Basketball Whiz

Anne Handy of the Highland Ward, Ogden Utah East Stake, is very handy with a basketball. Not only has she received the award for the most outstanding female athlete for 1980–81 for the State of Utah, she was named most valuable player for the Utah high school all-star team. She’s also been named an All-American for the Basketball Congress International, and Converse All-American for 1981. Anne doesn’t make sports her sole interest, though. She has maintained a 3.8 (out of a possible 4.0) average throughout her four years of high school and is an officer in her Laurel class.

Early Morning Runner

Rhett Wyatt, a priest in the Gresham Fourth Ward, Gresham Oregon Stake, runs on a busy schedule. Each morning at 7:00 A.M. Rhett, who’s blind, runs two miles holding onto the arm of a classmate or gym teacher. He also works out on the trampoline, thanks to a safety invention of his brother, and ran a mile race in a Special Olympics track meet. Rhett recently performed in his school’s productions of Oklahoma and West Side Story and delivered a Bill Cosby routine at his senior class banquet. A stake missionary and member of the Gresham seminary executive council, Rhett plans to serve a mission soon.

High Jump Star

Do you ever feel a little jumpy? Melinda Lyn Clark often does. She recently won the 1981 Texas State High Jump Championship, setting a new Texas Conference AAAA (high school) record at 5′ 10″. Melinda is a Mia Maid in the Bryan Second Ward, Conroe Texas Stake, and really loves sports.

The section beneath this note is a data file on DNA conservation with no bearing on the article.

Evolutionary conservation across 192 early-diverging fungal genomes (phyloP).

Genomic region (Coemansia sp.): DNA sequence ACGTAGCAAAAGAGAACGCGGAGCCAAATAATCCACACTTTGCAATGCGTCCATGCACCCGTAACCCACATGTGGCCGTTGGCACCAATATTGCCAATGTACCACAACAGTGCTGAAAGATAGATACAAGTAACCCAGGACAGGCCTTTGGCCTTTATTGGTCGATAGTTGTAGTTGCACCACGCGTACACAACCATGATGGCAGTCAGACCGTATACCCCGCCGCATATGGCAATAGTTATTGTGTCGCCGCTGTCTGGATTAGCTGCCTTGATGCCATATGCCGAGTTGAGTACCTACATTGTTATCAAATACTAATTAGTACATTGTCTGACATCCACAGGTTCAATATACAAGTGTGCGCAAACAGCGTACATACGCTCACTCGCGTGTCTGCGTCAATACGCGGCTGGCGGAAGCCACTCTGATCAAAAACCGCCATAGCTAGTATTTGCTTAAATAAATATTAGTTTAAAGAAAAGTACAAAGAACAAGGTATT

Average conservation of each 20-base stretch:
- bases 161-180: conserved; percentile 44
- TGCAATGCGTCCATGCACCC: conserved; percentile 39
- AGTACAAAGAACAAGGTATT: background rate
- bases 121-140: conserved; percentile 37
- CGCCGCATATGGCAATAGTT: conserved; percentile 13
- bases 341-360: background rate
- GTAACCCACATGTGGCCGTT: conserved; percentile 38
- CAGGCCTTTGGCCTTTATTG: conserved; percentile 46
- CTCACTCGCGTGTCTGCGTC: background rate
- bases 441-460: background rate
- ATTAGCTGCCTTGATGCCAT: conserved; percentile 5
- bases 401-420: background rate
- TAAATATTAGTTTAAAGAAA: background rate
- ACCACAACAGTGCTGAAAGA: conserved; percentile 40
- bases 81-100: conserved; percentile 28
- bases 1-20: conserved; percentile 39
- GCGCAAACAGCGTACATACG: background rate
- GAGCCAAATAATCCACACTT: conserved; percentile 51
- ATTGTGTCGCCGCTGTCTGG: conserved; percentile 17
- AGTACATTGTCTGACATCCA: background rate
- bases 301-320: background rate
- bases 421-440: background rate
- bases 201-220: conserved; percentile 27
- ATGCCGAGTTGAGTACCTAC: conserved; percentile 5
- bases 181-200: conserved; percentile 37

Searching for a Service Project?

Vicky Whiting of Milford, Utah, suggests writing personal histories for elderly or handicapped people who are unable to write their own. Helping a Scout troop with merit badges could also be useful, or cleaning up a community eyesore is another suggestion Vicky gives.

Don’t restrict your service to members of the Church, suggests Elder James R. Christiansen, Ohio Columbus Mission, and share your talents and time with older people, too, he says.

If you’re wondering how to raise money for your next service project, singing telegrams provided a fund-raising project for the Young Women of the Plainview First Ward, Plainview New York Stake. They provided the singing over the telephone for birthdays, Mother’s Day, illnesses, promotions, and various other occasions. The money was used for worthy projects.

If you have any good ideas for service projects, write to: FYI Editor, New Era (23rd Floor), 50 East North Temple Street, Salt Lake City, Utah 84150.

New Counselor and Apostle Named

The First Presidency of the Church announced that Elder Gordon B. Hinckley of the Quorum of the Twelve has been called to join President N. Eldon Tanner and President Marion G. Romney as a counselor to President Spencer W. Kimball. The four members in the First Presidency are the largest number since the late 1960s when there were also more than the traditional two counselors.

President Gordon B. Hinckley

President Gordon B. Hinckley

Elder Neal A. Maxwell of the Presidency of the First Quorum of the Seventy was called to fill the resulting vacancy in the Quorum of the Twelve.

Elder Neal A. Maxwell

Elder Neal A. Maxwell

Marla Ireland; Wayne Warren Williams; Diana Lofgran